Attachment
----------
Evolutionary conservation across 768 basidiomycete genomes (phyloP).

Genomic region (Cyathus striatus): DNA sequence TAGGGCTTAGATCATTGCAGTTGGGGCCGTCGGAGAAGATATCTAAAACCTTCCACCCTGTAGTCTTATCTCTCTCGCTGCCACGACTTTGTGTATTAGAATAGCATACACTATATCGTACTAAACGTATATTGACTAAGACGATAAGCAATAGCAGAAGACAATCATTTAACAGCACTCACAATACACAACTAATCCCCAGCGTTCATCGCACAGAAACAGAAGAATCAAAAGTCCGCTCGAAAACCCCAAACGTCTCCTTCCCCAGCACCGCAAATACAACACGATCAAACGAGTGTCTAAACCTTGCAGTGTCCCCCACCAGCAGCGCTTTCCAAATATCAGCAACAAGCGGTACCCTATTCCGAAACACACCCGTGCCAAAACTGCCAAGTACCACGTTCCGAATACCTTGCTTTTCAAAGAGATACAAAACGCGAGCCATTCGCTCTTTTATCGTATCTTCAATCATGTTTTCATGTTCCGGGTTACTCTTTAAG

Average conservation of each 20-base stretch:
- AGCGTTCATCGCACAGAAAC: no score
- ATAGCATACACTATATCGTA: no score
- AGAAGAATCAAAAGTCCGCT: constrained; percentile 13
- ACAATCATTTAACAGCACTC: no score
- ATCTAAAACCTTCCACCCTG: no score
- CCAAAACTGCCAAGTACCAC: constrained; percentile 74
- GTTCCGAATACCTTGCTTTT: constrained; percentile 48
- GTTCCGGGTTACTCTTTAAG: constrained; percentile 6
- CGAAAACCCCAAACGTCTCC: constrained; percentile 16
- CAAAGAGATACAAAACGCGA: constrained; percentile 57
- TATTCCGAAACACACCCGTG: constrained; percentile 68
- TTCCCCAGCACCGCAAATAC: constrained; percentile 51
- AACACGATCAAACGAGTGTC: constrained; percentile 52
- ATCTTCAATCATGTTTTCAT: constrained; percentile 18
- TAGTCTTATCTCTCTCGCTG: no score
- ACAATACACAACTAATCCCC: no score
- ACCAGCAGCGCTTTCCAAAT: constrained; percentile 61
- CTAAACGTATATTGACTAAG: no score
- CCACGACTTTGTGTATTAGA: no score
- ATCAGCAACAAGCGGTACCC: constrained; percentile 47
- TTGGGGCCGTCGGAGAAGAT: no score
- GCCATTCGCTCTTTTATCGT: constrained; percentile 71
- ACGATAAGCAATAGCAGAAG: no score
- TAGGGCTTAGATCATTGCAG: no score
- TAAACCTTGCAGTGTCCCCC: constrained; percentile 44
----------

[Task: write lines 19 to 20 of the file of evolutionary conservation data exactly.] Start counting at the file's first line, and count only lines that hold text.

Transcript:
- ACAATACACAACTAATCCCC: no score
- ACCAGCAGCGCTTTCCAAAT: constrained; percentile 61